For the working out of his mechanics, he postulates:
(i) The notion of absolute time: time flows uniformly and without reference to anything else.
(ii) The notion of absolute space: a fixed standard of reference, immutable and immovable, enabling the position or motion of any object in the Universe to be determined. The Earth is not at rest, the Sun may not be at rest, but there is, so Newton says, something existing in the Universe which will act as a fixed frame for defining absolute position and absolute motion.
The normal man neither had nor has any difficulty in assenting to these suppositions; in fact they seem so natural that he is shocked when asked to question them. The idea of universal gravitation was, on the other hand, far more perplexing. It appeared to involve the notion of "action at a distance," whereas everyday experience pointed to the belief that the action of one body on another was either caused by direct contact or some concrete connecting agency. Newton himself appears to have thought that further explanation was needed. Today it is an idea that the normal man accepts without protest; for him time and tradition have, as always, acted as the necessary shock-absorbers; but none the less since Newton's time a succession of scientists has attempted by a variety of physical theories to bridge the gulf.
The human senses, unaided by mechanical assistance, are not adapted for making accurate measurements either of time or space.
TIME.—Our sense of duration for periods of any length depends mainly on whether our occupation is interesting or tedious: our estimate of short periods of time is often ludicrously inaccurate. This may be illustrated by testing the ability of any one to judge the length of a minute, ruling out, of course, the assistance that counting, either aloud or mentally, affords.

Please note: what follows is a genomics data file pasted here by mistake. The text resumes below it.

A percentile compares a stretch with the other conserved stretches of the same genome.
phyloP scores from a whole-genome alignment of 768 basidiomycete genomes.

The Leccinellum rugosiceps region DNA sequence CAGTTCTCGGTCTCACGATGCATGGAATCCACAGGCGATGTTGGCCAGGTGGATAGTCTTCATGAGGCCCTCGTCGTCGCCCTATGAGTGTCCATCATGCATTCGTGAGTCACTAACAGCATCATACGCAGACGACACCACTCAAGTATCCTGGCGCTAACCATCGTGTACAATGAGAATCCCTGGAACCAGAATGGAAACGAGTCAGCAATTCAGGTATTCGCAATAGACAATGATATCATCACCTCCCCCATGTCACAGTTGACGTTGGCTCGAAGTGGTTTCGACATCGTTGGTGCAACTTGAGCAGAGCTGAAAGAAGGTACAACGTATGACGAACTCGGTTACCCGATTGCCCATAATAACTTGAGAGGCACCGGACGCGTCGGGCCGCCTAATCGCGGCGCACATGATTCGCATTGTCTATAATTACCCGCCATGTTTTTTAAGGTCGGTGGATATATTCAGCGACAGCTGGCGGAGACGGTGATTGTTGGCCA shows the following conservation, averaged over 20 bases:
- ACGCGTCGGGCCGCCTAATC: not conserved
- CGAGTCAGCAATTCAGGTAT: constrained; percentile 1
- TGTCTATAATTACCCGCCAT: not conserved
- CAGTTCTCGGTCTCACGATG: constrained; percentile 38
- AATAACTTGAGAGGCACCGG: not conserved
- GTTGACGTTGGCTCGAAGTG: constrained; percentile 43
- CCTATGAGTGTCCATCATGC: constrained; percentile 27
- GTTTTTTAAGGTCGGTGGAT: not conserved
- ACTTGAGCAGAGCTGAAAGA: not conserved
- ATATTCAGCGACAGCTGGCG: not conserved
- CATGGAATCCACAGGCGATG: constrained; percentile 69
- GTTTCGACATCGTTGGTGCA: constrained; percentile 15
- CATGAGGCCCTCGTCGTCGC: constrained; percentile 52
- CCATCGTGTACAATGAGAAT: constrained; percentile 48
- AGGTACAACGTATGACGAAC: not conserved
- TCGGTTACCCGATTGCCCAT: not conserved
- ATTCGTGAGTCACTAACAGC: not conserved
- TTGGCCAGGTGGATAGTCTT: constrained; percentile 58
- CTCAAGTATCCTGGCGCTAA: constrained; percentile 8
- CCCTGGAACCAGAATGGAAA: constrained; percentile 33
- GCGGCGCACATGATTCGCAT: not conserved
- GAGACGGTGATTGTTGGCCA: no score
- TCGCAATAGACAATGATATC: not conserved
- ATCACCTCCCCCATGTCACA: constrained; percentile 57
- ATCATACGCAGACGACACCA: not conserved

The use of the sun-dial, which treats the Sun as a clock, is known to date back to 1500 B.C. in Egypt, and according to tradition it was introduced into Greece from Babylon by Anaximander in the sixth century B.C.; about this time also hour-glasses and water-clocks began to be made. Clocks depending on trains of wheels driven by a falling weight were used by the Romans in the sixth century A.D. The pendulum clock was invented by Huygens in 1673, ninety years after Galileo had discovered the isochronous property of a pendulum: Galileo himself used for his experimental work a form of waterclock which gave surprisingly good results. The first ship's chronometer of a reliable nature was constructed by a Yorkshireman, John Harrison, in 1761. This was an invention of immense practical importance, as at that time ships at sea could only determine their longitude by means of a clock. Under present conditions it is of less importance, because Greenwich mean time is sent out by wireless at noon each day.